AB5 also contains a provision stating that “[n]o provision of this measure shall permit an employer to reclassify an individual who was an employee on January 1, 2019, to an independent contractor due to this measure’s enactment.” Once the hiring party calls a worker an employee, there is no going back.

Since AB5 is now codified in the Labor Code, violations may be actionable under the Labor Code Private Attorney General Act (Labor Code §§ 2698 et seq., “PAGA”), which provides an incentive to plaintiff attorneys in California to pursue employers because PAGA and the Labor Code contain attorneys’ fees provisions. AB5 also provides that claims for injunctive relief to prevent misclassification may be initiated by the Attorney General of California, or by city attorneys.

Timing – When does AB5 apply?

When AB5 will apply depends on what type of regulation and potential liability the employer might face. AB5 allocates retroactive and prospective liability into several parts:

  1. Dynamex and the ABC Standard apply retroactively “with regard to wage orders of the Industrial Welfare Commission and violations of the Labor Code relating to wage orders.” (Labor Code section 2750.3(i)(3).)
  2. All exceptions apply retroactively to the maximum extent permitted by law, to the extent they would relieve an employer from liability. (Labor Code section 2750.3(i)(2).)
  3. On and after January 1, 2020, Dynamex and the ABC Standard will apply for purposes of the Unemployment Insurance Code and all other provisions of the Labor Code. (Labor Code section 2750.3(i)(1).)
  4. On July 1, 2020, Dynamex and the ABC test will apply for purposes of workers’ compensation. (Labor Code 3335(i).)

Indeed, earlier this year, a published opinion held that the ABC Standard should be applied retroactively to wage orders. In Vasquez v. Jan-Pro Franchising International, Inc. (9th Cir. May 2, 2019) 2019 WL 1945001, the court expanded the potential liability of employers because it determined that the ABC Standard applied retroactively to wage order claims that might have existed prior to Dynamex. Subsequently, the 9th Circuit withdrew its opinion and certified the question of retroactivity for the California Supreme Court to decide.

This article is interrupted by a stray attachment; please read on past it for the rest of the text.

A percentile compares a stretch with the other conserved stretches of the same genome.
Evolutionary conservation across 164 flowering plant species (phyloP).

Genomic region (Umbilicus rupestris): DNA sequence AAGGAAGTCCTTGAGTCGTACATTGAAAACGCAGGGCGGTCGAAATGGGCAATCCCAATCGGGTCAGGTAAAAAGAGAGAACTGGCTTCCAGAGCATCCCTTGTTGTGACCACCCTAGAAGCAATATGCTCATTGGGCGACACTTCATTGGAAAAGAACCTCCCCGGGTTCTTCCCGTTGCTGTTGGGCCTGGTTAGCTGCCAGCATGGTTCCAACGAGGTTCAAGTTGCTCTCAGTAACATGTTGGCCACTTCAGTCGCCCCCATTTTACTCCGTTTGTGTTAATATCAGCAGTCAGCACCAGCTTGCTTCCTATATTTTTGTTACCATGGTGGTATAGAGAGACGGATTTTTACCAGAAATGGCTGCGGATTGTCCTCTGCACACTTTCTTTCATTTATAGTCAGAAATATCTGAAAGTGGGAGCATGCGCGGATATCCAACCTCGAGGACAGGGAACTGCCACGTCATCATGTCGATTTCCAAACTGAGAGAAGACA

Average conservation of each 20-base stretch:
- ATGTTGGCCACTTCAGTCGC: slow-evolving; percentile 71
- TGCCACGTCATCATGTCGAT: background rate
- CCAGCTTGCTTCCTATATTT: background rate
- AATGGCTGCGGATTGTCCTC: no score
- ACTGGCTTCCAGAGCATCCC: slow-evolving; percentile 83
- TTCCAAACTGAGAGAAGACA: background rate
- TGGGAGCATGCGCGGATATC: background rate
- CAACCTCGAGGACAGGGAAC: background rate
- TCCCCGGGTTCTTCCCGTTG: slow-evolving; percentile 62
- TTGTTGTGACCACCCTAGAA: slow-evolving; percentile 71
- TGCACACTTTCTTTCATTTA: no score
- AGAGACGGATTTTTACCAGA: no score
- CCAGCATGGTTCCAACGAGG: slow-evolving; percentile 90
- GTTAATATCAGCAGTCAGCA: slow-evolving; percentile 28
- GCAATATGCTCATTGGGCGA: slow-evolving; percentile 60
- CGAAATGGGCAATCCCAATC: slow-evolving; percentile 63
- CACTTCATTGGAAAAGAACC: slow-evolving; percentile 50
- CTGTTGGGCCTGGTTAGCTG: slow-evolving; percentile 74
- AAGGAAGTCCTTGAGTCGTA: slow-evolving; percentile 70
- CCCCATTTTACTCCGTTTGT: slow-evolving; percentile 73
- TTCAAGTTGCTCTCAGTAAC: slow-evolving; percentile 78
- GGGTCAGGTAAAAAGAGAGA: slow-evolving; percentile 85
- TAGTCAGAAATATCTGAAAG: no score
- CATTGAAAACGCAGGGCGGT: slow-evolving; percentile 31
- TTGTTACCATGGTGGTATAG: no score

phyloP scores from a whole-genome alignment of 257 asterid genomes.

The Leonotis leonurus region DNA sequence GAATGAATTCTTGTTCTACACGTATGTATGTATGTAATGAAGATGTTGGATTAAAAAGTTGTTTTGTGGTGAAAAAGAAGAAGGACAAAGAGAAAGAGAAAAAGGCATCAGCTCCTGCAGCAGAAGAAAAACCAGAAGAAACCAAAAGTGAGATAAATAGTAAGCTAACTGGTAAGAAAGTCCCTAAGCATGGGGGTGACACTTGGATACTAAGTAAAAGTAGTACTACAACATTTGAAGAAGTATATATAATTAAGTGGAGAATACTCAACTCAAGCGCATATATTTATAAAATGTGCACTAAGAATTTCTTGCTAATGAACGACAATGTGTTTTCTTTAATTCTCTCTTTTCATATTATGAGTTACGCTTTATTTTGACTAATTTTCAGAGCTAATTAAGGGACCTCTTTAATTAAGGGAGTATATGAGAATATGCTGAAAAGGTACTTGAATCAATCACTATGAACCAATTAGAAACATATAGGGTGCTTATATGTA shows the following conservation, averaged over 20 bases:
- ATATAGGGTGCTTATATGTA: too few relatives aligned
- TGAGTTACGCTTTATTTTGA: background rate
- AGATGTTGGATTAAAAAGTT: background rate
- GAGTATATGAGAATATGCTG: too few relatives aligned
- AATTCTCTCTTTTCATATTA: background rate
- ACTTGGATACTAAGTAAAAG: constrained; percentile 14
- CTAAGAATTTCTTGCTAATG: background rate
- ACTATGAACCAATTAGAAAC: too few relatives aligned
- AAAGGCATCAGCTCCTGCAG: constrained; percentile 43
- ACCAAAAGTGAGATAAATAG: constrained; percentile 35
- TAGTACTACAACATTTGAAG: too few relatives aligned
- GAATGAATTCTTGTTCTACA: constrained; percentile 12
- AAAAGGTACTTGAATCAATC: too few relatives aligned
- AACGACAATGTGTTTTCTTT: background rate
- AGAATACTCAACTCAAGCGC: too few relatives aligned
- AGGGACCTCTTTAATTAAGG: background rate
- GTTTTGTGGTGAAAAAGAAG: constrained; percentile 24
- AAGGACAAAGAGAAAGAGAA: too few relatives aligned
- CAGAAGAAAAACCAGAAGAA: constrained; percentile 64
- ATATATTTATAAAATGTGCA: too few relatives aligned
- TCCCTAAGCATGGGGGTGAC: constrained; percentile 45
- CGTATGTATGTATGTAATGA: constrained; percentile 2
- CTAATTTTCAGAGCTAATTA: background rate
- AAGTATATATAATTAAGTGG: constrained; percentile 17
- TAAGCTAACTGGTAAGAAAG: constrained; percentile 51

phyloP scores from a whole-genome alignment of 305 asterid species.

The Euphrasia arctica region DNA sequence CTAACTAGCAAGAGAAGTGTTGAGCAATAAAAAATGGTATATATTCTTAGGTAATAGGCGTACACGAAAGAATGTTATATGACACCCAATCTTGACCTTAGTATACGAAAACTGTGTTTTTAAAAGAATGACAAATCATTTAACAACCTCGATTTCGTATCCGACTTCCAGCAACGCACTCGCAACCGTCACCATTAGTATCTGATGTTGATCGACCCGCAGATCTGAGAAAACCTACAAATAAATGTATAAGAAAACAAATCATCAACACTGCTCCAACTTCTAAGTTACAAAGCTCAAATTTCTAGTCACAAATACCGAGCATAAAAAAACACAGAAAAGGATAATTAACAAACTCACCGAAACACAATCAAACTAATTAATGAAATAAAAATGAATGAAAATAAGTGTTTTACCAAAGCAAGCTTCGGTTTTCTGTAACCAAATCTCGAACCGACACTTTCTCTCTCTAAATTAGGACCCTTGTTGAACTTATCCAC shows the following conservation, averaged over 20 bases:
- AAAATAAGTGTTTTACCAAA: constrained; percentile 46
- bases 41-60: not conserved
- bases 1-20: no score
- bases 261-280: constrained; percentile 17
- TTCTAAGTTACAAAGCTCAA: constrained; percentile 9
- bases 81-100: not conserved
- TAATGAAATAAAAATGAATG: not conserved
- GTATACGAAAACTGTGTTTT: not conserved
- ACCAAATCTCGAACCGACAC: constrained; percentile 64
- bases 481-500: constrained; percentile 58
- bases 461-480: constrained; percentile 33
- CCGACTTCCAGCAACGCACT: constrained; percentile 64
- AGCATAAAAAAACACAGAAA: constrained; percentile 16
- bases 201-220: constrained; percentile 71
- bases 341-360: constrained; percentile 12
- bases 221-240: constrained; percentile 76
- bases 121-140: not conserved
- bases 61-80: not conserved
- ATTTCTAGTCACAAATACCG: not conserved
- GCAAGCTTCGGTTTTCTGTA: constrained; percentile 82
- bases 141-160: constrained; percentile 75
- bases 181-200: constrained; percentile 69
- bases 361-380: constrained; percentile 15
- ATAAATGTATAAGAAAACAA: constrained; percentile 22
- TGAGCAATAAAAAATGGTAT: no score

Even though Vasquez was withdrawn and can no longer be cited as precedent, it did provide some insight into Part B of the ABC Standard, stating that the following should be considered when determining whether the worker’s service is outside the hiring party’s usual services: “(i) whether the work of the employee is necessary to or merely incidental to that of the hiring entity; (ii) whether the work of the employee is continuously performed for the hiring entity; and (iii) what business the hiring entity proclaims to be in.” (Vasquez at 49.)

Although Dynamex expressly applies only to the wage orders, AB5 states that the legislative adoption of Dynamex is “declaratory of existing law with regard to wage orders of the Industrial Welfare Commission and violations of the Labor Code relating to wage orders.” (Labor Code section 2750.3(i)(1).)

Unfortunately, AB5 fails to clarify which provisions of the California Labor Code are sufficiently “related to” the wage orders to give rise to retroactive liability. Perhaps the Legislative advocates for the construction and business communities would perform a valuable service by processing “clean up” legislation to narrow the scope of potential liability created by AB5.

AB5 Exceptions

AB5’s final language reflects lobbying by multiple industries who were successful in obtaining carve out exceptions to the ABC Standard. The exceptions include, but are not limited to, outside sales persons, as well as professionals such as physicians, engineers, architects, lawyers, private investigators, and accountants.

Of particular interest to AGC members are the exceptions for the construction industry, and as a sub-exception, the trucking/hauling industry. The rest of this paper details the construction exception; stay tuned for separate papers on the trucking and the business to business exceptions.